Not as Practical as Legal Planning, but a Fun Rule
For any given rate of return, you may calculate how long it will take to double your nest egg using the Rule of 72. It is an effective teaching tool for demonstrating the effects of various rates of return, but it is a poor tool for estimating the future worth of your savings, especially as you go closer to retirement and must be more cautious with your money’s investments.
Find out more about this rule’s application and the most effective method to use it.
How the Rule of 72 Works
Divide 72 by the investment return to apply the formula (the interest rate your money will earn). The response will reveal how many years it will take for your money to double.
It will take 24 years to double your money if it is in a savings account paying 3 percent annually (72 / 3 = 24).
It will take you nine years to double your money if it is invested in a stock mutual fund with an expected annual return of 8% (72 / 8 = 9).
If you don’t want to perform the calculations yourself, you can use a Rule of 72 calculator.
As a Teaching Tool
To demonstrate the risks and results of short-term versus long-term investing, the Rule of 72 might be helpful as a teaching tool.
When it comes to investment, it doesn’t really matter whether you make an 8 percent or a 3 percent return if your money is used to achieve a short-term financial goal. Given how close your final destination is, the additional yield won’t have much of an impact on how rapidly you create wealth.
Putting this image in terms of actual money is helpful. According to the Rule of 72, an investment yielding 3 percent will double your money in 24 years whereas one yielding 8 percent will do it in nine. That’s a significant difference, but what about after just a year?
Consider that you have $10,000. You have $10,300 after a year in a savings account earning 3% interest. You have $10,800 in the mutual fund generating 8 percent. Not much of a distinction.
Increase that to nine years. Your savings balance is roughly $13,050. According to the Rule of 72, your investment in the stock index mutual fund has grown to $20,000 from $10,000.
This is a significantly larger disparity that just becomes bigger with time. You will have around $17,000 in savings in nine more years, but you will have roughly $40,000 in your stock index fund.
Earning a higher rate of return has less effect during shorter time periods. It does over a longer period of time.
Is the Rule Useful As You Near Retirement?
When you get close to retirement, the Rule of 72 can be deceptive.
Assume you have $500,000 and are 55 years old. You predict that over the next ten years, your savings will grow by around 7%. When you are 65, you want to have $1 million. Then you?
Perhaps, perhaps not. The markets might offer a larger or lower return over the following ten years than what you might anticipate based on averages.
Your window of opportunity is smaller, so you have less time to take market swings into account and make adjustments. You run the risk of saving less money or skipping other crucial planning tasks, such as annual tax preparation if you rely on something that may or may not happen.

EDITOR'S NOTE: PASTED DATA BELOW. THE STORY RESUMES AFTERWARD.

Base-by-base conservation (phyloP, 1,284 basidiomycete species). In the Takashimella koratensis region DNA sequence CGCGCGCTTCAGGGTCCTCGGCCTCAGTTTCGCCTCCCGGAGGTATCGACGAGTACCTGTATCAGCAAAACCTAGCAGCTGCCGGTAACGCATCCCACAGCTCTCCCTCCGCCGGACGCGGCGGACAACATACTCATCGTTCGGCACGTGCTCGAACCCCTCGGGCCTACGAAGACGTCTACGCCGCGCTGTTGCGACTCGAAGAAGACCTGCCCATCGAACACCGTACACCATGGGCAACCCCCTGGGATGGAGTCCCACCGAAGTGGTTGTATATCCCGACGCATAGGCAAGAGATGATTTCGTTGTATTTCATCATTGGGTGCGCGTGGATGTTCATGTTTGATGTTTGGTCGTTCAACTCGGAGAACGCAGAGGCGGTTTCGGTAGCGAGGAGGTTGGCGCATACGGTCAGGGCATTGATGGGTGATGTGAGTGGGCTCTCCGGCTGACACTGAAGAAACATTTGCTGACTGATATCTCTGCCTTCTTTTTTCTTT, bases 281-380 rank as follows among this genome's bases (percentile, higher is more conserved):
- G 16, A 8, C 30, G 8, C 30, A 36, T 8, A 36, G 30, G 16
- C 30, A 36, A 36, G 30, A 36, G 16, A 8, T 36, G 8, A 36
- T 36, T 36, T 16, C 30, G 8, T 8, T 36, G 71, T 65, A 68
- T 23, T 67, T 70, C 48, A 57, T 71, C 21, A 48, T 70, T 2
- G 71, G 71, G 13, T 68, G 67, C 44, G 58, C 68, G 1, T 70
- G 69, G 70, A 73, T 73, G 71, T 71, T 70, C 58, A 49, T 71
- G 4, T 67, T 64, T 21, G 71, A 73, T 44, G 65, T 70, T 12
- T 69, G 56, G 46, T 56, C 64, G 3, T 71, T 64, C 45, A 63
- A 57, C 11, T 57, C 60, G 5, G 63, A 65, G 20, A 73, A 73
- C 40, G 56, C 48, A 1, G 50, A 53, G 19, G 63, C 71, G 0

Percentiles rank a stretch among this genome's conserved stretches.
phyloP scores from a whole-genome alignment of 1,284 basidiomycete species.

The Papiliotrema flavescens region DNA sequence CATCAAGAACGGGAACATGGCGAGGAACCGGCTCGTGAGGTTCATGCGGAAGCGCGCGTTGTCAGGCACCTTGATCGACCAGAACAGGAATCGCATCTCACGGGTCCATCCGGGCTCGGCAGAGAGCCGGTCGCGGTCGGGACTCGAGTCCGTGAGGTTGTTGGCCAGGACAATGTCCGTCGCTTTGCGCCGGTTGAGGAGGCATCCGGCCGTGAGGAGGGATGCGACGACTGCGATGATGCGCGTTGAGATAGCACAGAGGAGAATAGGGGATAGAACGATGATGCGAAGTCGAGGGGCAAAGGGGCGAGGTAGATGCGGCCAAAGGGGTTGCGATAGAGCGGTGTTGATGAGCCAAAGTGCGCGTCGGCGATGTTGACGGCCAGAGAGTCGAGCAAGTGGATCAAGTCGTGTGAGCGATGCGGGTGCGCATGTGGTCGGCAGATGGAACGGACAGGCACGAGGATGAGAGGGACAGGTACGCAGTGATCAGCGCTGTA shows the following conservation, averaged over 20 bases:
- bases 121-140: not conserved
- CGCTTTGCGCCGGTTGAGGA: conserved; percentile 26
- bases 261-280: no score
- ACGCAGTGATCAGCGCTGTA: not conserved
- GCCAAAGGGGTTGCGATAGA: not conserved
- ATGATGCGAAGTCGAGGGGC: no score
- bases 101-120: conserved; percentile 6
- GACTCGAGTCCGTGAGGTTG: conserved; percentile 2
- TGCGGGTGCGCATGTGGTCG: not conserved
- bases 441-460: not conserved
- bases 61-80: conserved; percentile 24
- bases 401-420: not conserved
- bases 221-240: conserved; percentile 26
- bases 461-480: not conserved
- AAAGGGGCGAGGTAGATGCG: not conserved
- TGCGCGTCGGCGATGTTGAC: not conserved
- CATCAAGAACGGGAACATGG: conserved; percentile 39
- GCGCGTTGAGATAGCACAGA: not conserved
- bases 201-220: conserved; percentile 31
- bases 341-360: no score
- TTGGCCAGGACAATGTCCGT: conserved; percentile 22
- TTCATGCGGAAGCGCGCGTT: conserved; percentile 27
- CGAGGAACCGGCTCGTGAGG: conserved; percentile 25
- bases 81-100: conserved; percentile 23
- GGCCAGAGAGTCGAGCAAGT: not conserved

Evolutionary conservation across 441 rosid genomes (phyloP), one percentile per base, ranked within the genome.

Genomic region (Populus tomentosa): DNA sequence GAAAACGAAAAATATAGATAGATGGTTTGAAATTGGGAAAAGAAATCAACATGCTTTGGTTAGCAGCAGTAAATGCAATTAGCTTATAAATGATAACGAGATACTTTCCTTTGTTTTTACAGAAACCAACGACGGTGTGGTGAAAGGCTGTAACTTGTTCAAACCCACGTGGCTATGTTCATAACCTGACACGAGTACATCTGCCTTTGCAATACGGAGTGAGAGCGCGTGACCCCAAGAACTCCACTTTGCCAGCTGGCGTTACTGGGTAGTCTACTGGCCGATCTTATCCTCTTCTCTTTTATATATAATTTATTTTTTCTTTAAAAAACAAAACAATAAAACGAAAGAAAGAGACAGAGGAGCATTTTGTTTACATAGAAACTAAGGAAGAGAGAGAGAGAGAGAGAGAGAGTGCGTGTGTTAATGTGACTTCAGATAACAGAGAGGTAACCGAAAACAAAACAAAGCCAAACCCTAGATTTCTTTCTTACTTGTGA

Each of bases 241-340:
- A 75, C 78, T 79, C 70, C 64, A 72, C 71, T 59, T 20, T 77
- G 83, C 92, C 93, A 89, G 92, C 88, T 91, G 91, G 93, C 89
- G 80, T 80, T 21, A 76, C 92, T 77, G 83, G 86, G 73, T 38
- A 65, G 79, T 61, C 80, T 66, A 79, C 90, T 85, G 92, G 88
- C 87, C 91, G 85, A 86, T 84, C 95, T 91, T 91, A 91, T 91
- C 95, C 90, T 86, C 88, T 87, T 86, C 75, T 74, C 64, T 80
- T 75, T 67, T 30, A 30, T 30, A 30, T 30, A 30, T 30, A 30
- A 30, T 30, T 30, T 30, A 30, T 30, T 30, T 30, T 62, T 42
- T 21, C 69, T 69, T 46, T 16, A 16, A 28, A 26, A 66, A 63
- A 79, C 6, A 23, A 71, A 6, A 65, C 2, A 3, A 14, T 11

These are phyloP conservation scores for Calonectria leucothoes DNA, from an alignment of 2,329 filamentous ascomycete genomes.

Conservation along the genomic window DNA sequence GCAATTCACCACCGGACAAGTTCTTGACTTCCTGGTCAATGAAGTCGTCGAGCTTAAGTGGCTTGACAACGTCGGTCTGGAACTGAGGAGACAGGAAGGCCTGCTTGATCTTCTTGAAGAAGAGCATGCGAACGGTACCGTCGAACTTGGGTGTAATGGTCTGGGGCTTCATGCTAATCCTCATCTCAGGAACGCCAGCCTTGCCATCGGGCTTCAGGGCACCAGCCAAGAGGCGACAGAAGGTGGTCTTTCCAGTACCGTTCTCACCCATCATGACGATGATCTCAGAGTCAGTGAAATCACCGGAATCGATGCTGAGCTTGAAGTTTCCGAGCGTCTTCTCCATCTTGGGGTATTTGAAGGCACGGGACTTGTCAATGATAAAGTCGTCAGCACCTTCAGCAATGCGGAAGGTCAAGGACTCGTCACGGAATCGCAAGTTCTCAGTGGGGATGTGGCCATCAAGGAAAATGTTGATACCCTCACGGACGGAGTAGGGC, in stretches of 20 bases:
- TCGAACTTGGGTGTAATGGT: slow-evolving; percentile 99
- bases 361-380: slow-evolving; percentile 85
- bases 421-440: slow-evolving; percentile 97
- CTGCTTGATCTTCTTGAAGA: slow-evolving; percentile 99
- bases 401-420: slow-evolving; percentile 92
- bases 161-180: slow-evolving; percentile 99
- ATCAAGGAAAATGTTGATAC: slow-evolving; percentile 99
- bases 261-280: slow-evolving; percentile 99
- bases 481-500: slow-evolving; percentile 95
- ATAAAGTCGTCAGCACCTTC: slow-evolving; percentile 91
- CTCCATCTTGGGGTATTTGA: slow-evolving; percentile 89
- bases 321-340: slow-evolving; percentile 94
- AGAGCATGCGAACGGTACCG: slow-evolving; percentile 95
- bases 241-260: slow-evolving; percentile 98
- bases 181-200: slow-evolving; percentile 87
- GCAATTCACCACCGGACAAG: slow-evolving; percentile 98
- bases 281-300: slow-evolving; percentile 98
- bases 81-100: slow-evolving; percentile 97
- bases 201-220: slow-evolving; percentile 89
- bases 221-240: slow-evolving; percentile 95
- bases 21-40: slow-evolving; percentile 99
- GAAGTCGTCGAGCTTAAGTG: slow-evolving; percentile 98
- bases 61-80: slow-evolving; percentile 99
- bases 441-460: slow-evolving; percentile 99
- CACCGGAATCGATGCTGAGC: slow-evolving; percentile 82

The Guideline of 72 is an excellent teaching tool and a fun math rule, but you shouldn’t use it to figure out how much money you should save up for the future.
Make a list of everything you can control as well as everything you cannot. Can you influence the rate at which you will make money? No. However, you have some degree of control.
- Your investment risk tolerance
- Your level of savings
- When do you evaluate your plan?
Even Less Useful Once in Retirement
When you are retired, your major concerns are deciding how much income to take from your investments and how long your money will last. The Rule of 72 is ineffective for this endeavor.
Instead, you should consider methods like:
- Matching your investments to the time when you will need to use them is known as time segmentation.
- Rules for withdrawal rates that can assist you in determining how much money you can comfortably withdraw each year during retirement
The best thing you can do to help you picture how the pieces will fit together is to create your own retirement income plan timeline.
You might not want the assistance of a professional if financial planning were as simple as applying the Rule of 72. In actuality, there are just too many factors to take into account.
Money management cannot be accomplished by solving a straightforward mathematical equation.
Frequently Asked Questions (FAQs)
What rate of interest would cause your money to quadruple in five years?
Utilize the Rule of 72 in reverse to move backward from your timing objective. Divide 72 by five if you want to double your money in five years. The Rule of 72 states that it would take 14.4 years to double your money at a rate of 5 percent annually.
Will your money double if a stock splits?
No, a stock split won’t make your money twice. Following the split, your brokerage will immediately change the value of each share. Each share will be worth half as much in a 2:1 stock split. Each share will be worth a third less in a 3:1 stock split.